Corruption charges laid against President Jacob Zuma over the so-called security upgrades at his Nkandla home by opposition parties have been centralised and are being investigated nationally, police spokesman Solomon Makgale said on Monday.
“The charges were laid by opposition party members at many police stations,” Makgale said.
“It was centralised at national office.”
Makgale would not elaborate on details of the investigation but suggested police had not brought official charges against Zuma.
“We are not even talking charges as yet,” said Makgale.
“Remember, all the political parties, they went into the charge offices and said they wanted us to investigate corruption. They handed the public protector’s report to the charge office.”
DA parliamentary leader Mmusi Maimane laid several charges against Zuma in March at Nkandla police station relating to upgrades to Zuma’s private homestead in the KwaZulu-Natal hamlet.
In a written reply to a parliamentary question by Maimane on Friday, Police Minister Nathi Nhleko said the investigation was under way but declined to give further information, invoking the sub judice rule.
“The investigation in this regard has been initiated and no further information can be disclosed at this juncture as the matter is still sub judice,” said Nhleko in the reply.
“Suffice to say that all processes have been followed.”
Maimane had wanted to know whether the case was being investigated, who the investigating officers were and the timelines for the probe.
On Monday, he criticised the minister’s response as lacking and said he would continue pressing the police for progress reports on the case.
“It has become a bit of a custom at Parliament for them to invoke the sub judice rule. I don’t accept it, I had very carefully complied with the rules of Parliament in the way in which I had phrased my question.”
Maimane said shortly after he pressed charges in March, two police officers were sent to him to confirm that the case was being investigated.
He added: “Now the trick is to make sure we monitor what they are doing.”
Maimane said he saw it as a test of whether the police and the National Prosecuting Authority would treat the president as any other citizen.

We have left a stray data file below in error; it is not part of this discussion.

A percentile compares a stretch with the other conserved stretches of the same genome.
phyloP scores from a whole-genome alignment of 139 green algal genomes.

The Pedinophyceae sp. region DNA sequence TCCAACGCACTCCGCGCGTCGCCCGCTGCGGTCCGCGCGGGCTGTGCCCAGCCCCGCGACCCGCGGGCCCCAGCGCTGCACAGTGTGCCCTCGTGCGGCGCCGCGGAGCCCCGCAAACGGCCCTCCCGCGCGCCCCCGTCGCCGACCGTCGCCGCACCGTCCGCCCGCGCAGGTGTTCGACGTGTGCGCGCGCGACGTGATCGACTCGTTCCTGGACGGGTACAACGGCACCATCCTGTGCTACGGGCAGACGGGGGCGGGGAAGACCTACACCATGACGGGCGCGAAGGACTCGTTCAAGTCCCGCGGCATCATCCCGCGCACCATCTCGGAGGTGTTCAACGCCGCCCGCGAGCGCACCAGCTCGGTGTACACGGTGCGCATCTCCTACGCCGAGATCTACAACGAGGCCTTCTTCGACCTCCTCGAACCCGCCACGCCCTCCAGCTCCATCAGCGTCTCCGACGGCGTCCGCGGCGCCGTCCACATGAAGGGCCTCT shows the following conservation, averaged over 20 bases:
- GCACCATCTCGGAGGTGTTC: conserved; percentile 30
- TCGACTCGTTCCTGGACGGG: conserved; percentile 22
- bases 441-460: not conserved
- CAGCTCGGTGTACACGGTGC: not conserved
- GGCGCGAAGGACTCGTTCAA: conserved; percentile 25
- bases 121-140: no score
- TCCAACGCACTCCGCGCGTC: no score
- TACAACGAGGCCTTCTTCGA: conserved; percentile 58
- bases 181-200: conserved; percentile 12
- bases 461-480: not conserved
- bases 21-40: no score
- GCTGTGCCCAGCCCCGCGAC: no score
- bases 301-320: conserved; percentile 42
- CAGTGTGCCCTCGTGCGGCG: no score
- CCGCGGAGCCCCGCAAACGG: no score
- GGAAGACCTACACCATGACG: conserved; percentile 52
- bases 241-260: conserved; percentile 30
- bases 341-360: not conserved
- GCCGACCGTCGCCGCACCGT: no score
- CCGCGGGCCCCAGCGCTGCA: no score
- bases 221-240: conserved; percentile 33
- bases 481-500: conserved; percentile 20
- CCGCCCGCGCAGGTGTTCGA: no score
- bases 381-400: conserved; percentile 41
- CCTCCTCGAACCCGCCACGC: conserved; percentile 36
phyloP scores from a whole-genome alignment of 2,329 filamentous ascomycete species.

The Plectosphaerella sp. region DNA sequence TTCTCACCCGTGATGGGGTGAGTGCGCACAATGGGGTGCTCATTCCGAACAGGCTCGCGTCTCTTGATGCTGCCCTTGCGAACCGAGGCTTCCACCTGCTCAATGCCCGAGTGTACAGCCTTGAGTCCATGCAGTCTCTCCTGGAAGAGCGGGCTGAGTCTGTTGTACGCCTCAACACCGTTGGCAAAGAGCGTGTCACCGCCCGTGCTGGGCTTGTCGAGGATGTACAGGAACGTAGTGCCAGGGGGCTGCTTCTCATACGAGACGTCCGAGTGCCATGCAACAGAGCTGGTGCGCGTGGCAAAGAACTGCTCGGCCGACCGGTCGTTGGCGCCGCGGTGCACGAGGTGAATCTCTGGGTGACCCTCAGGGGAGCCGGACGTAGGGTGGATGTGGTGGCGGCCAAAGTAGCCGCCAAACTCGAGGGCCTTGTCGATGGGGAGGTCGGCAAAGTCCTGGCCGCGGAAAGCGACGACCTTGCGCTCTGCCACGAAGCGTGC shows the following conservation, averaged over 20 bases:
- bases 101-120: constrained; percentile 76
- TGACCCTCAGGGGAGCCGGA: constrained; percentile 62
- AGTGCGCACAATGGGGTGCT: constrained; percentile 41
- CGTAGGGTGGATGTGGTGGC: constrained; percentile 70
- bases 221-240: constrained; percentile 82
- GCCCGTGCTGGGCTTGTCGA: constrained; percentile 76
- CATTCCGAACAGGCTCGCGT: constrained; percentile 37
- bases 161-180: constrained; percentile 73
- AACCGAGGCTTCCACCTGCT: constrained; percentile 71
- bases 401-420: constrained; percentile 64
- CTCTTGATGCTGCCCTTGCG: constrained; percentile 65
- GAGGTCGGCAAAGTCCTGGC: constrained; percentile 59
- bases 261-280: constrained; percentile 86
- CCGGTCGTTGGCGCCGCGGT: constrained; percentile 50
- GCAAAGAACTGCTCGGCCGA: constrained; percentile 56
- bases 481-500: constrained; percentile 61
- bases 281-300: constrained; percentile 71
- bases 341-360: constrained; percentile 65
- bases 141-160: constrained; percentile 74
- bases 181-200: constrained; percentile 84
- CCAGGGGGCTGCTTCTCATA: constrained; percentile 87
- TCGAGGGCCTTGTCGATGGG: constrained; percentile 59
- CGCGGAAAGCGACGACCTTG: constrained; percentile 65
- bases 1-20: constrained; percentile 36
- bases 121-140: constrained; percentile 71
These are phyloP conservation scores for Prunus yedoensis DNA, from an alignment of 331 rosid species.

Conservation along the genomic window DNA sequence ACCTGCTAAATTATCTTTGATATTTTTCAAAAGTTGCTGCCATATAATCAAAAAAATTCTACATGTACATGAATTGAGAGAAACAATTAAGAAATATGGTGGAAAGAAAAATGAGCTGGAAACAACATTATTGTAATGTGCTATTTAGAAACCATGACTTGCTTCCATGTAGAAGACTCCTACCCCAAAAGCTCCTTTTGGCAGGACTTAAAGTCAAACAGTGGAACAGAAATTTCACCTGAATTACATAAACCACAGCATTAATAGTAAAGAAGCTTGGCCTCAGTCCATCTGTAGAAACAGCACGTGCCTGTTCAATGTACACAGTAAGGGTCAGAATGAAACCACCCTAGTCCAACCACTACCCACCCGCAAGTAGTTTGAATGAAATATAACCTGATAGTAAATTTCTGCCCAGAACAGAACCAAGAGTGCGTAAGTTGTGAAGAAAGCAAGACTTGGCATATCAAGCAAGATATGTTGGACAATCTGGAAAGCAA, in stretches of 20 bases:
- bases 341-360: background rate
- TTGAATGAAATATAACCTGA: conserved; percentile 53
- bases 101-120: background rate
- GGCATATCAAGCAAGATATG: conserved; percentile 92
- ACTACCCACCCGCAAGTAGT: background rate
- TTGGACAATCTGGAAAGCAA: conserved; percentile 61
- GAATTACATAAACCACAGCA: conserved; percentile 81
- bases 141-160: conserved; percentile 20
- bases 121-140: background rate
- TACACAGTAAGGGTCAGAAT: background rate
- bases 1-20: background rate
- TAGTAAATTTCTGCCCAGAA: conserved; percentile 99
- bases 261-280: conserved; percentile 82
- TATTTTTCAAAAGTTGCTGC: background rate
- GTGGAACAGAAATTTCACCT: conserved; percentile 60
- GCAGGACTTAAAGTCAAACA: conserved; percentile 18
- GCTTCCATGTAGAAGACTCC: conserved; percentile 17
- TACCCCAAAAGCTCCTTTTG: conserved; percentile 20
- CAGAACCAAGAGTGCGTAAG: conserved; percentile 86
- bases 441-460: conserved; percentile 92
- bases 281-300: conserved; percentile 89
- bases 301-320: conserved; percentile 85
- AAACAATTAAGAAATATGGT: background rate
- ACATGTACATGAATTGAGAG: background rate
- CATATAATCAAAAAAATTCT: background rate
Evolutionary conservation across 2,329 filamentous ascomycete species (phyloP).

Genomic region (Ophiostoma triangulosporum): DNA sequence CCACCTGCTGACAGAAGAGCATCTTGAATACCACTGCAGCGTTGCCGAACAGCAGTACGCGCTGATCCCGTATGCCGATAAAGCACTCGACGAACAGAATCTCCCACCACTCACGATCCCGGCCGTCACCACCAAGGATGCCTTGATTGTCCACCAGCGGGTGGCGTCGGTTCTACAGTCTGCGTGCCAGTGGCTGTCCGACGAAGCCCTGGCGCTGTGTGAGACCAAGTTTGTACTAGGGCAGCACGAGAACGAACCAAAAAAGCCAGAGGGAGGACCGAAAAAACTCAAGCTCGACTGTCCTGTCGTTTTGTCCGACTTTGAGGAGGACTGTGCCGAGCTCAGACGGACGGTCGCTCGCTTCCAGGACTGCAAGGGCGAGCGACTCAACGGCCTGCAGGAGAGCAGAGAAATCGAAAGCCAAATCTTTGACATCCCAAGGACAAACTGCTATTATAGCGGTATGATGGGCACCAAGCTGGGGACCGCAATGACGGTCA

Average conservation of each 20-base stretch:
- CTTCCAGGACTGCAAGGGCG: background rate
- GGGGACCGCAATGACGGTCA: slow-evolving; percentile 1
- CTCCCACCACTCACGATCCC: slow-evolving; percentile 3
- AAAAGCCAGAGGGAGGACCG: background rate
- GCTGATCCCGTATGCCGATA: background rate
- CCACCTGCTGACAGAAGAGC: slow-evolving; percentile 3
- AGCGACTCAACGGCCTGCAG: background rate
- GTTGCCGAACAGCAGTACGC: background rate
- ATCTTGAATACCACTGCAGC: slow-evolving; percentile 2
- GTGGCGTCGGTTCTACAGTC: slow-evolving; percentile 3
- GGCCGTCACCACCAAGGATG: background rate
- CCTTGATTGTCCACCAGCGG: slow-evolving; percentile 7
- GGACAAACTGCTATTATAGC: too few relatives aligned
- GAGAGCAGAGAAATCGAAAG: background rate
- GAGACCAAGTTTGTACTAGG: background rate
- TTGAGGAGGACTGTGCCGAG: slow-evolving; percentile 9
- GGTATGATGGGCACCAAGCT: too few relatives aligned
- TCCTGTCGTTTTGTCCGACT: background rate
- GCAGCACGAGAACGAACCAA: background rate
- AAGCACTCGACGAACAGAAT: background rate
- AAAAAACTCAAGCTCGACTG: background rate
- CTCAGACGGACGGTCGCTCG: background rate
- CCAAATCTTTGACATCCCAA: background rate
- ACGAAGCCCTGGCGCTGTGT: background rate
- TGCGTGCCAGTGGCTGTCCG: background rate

“It is really asking the NPA whether they will toe the line or whether they will investigate the very person who appoints them. We cannot allow a precedent to be created where the president is above the law.”
Maimane laid the charges shortly after the release of Public Protector Thuli Madonsela’s final report on the R246 million Nkandla upgrades.
Economic Freedom Fighters leader Julius Malema also laid charges against Zuma in March. He pressed charges of fraud, corruption, theft of public money, and racketeering against Zuma at the Sunnyside police station in Pretoria and told reporters that Madonsela’s findings were so serious as to warrant a full criminal investigation.
In her report, Madonsela found Zuma “unduly benefited from the enormous capital investment” in the Nkandla upgrades, and ordered that he reimburse the state for private luxuries that were added to his home as part of the project.
But this was rejected by Parliament’s ad hoc committee mulling the outcome of various investigations into Nkandla when it discussed its draft report to the National Assembly last week.
The committee, which consists only of ANC members after Maimane and Malema led an opposition walkout in September, found that there was no proof that Zuma had been enriched or had acted improperly.
Maimane has dismissed the draft report as a whitewash and said the DA would go to court if necessary to force Zuma to refund the state. SAPA